The changing role of women in a world driven by male scientism is an arguable subtext of the Mary Shelley novel, as dozens of feminist analyses of Frankenstein in recent years amply attest. James Whale instinctively dipped into the feminist subtext of Frankenstein for his sequel, decades before any formal feminist inquiry.
Frankenstein is a visionary novel dramatizing, among many other things, a feminist writer's anxiety over scientific man's desire to abandon womankind and find a new method of procreation that does not involve the female principle. As Anne K. Mellor points out in Mary Shelley: Her Life, Her Fiction, Her Monsters, "At every level, Victor Frankenstein is engaged upon a rape of nature, a violent penetration and usurpation of the female's 'hiding places,' of the womb. Terrified of female sexuality and the power of human reproduction it enables, both he and the patriarchal society he represents use the technologies of science ... to manipulate, control and repress women." The impulse is thus autoerotic ("With my own hands!" as Dr. Frankensteins are usually fond of saying, all the time wringing them in glee---or is it guilt?) and/or homoerotic-life created with the help of male assistants (often cowering dwarves who are seen sticking their heads through portals and trapdoors, who spill precious concoctions, "fuck things up," etc.) And the Karloff monster, with its stalking height and rigidity, is an obvious inversion/erection of the shrunken assistant.
And it was this sensibility that allowed him, with the help of his screenwriters, to create a new and enduring mad-scientist icon that would playfully embody the sexual warfare that had been part of the Frankenstein brew from the very beginning. Conceived specifically for the celebrated British stage actor Ernest Thesiger, the role of Dr. Septimus Pretorius brilliantly elucidated not only the Faustian elements of the story but its sexual ambiguities as well: Pretorius, Frankenstein's mentor at school, would be a gay Mephistopheles. Waspish and epicene, with a long foxy nose that made him rather like a male stand-in for the actress Martita Hunt, Thesiger's portrayal is an over-the-top caricature of a bitchy and aging homosexual. In real life, Thesiger was married to the same woman for fifty years, and further belied stereotypes with his World War I combat record.
The expanded vigilance of the Production Code Administration now could involve elaborate wrangling with censors over the smallest nuances of a script, and the screenplay Whale presented for Bride of Frankenstein was a lulu. As if anticipating the familiar objections, the film would begin with a prologue featuring Mary Shelley (Elsa Lanchester; all the main parts were written for specific actors) reminding her husband and their guest Lord Byron that it had been her intention in Frankenstein to pen a "moral lesson. " The prologue dissolves to the climax of the first film, where we learn that Frankenstein's monster (Karloff) did not die in the burning mill, but survived the conflagration in an underground cistern. Scorched and more horrible-looking than ever, he once more terrorizes the countryside, alternately brutalizing and being brutalized by the stupidly unpleasant townsfolk. After befriending a blind hermit and learning how to talk (an idyll ruined, of course, by the intrusion of ill-tempered locals) the monster meets up in a graveyard with the scheming Dr. Pretorius, who promises him a mate and uses him to blackmail Henry Frankenstein (Cohn Clive) into collaborating on the unholy nuptials. Pretorius has also created life-miniature, toy-like beings in jars (a king, a devil, a mermaid) and wants to merge his techniques with those of his former student. Henry's wife Elizabeth (Valerie Hobson, later Mrs. John Profumo) is kidnapped by the creature, killed, and her heart transplanted into the she-monster. When the bride comes to life, she spurns her intended, who sets off a cataclysmic laboratory explosion that blows to atoms all concerned and assembled.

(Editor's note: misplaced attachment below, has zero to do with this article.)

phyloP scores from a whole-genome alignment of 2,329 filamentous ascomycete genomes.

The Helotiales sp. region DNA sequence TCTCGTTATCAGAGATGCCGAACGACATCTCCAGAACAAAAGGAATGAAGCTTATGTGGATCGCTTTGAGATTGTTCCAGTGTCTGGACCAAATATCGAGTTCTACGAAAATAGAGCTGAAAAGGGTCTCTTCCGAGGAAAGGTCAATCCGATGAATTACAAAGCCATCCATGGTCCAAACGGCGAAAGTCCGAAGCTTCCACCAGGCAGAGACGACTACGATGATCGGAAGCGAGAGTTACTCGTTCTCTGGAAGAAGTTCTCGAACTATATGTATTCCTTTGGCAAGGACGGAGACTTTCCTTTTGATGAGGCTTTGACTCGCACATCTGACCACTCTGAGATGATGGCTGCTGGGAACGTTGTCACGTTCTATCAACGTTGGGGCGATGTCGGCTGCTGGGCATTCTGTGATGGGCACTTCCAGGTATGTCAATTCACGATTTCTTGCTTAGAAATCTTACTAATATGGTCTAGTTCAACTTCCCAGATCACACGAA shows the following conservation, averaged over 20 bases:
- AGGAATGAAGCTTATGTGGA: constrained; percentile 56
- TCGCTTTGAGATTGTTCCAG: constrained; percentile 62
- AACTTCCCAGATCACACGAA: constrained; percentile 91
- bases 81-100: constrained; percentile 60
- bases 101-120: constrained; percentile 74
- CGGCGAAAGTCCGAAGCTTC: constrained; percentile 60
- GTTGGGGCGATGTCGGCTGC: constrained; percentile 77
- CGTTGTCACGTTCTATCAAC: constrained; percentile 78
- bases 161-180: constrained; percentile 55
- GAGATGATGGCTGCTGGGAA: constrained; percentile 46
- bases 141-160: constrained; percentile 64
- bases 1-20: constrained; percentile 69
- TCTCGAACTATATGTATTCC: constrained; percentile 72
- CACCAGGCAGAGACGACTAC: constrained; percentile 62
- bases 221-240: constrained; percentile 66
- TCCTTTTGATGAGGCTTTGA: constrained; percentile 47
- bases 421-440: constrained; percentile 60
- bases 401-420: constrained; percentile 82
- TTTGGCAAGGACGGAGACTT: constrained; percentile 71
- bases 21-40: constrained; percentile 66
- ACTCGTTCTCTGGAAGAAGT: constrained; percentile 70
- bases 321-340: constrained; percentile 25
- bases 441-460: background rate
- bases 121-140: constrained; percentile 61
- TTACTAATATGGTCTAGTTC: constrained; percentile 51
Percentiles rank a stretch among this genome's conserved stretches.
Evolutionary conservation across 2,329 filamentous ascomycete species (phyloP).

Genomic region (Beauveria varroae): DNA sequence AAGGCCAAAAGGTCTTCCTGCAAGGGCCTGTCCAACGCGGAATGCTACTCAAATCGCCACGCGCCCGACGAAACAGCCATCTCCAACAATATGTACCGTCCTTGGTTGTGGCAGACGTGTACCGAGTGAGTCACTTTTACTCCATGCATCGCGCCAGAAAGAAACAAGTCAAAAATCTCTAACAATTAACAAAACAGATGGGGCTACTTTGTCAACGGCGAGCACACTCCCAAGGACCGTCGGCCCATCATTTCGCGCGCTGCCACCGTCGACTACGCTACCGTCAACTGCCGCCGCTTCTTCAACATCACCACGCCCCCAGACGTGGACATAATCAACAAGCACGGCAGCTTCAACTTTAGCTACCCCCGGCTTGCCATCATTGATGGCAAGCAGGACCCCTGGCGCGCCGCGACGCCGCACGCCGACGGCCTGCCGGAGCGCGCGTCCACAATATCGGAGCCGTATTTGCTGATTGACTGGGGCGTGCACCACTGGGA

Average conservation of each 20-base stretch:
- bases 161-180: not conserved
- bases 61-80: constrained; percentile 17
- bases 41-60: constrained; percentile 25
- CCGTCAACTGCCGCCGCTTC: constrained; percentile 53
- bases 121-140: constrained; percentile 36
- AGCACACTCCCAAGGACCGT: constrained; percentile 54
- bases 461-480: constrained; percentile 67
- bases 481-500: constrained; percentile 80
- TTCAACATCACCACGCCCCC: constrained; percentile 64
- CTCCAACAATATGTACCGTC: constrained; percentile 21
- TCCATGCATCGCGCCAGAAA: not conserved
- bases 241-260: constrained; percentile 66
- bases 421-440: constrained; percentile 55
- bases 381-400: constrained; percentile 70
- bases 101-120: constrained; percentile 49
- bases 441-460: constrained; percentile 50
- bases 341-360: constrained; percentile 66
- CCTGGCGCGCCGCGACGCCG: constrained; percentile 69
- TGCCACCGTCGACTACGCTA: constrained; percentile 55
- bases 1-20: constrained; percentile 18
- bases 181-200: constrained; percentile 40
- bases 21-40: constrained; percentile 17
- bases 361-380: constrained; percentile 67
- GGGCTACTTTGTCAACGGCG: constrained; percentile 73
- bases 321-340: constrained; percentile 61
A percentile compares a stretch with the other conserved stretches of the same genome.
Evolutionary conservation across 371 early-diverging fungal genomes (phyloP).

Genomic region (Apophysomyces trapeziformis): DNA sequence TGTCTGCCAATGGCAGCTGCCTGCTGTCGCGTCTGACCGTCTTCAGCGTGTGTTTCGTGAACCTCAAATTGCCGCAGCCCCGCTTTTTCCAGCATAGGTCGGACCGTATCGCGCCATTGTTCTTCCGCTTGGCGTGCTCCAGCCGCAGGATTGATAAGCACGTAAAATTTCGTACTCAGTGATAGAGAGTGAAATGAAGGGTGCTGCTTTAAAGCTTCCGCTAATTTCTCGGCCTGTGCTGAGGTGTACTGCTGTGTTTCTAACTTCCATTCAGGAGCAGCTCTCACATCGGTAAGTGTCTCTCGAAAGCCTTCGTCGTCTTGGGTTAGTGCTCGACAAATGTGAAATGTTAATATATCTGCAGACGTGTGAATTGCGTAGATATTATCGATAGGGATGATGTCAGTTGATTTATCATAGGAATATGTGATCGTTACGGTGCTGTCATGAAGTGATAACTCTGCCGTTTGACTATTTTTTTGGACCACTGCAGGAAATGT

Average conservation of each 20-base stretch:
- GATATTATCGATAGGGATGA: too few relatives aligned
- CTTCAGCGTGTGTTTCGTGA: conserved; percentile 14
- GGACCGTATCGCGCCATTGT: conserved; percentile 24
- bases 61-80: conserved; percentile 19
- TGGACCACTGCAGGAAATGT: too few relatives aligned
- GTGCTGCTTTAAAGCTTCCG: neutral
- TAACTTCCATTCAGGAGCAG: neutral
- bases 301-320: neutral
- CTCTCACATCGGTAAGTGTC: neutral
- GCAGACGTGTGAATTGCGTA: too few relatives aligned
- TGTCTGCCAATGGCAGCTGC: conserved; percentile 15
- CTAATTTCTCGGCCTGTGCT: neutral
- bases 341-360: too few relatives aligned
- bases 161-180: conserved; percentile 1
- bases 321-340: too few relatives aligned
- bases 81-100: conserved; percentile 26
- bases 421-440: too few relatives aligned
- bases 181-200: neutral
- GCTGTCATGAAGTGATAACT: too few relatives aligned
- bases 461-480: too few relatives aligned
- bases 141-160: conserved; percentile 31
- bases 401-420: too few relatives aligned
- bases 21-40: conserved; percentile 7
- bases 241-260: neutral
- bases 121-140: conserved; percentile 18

Whale was walking on thin ice with the Production Code Administration, but seems to have relished the challenge. "When Joe Breen wrote to a producer that a film ... could not hope to receive a seal, a vaultlike door slammed shut," wrote Gerald Gardner in his book The Censorship Papers. Breen, a Catholic journalist prior to his appointment, immediately noted the story's irreverent tone. "Throughout the script," he wrote, "there are a number of references to Frankenstein which compare him to God and which compare his creation of the monster to God's creation of Man. All such references should be eliminated." Several months later, when a revised shooting script was submitted, Breen again requested numerous changes, most of which had to do with religious references and imagery. Whale proved to be a charming correspondent, even as the Breen Office tried to bowdlerize his film. Ever polite, and eager not to be perceived as "difficult," he even went so far as to remind Breen of his earlier objections that may have slipped his mind.
* ln an elaborately embellished novelization of the screenplay by "Michael Egremont" actually novelist Michael Harrison-published in England in 1936, Pretorious is more candid about his motivations in the laboratory. "Come," he says to Henry, " 'be fruitful and multiply.' Let us obey the Biblical injunction: you of course, have the choice of natural means; but as for me, I am afraid that there is no course open to me but the scientific way."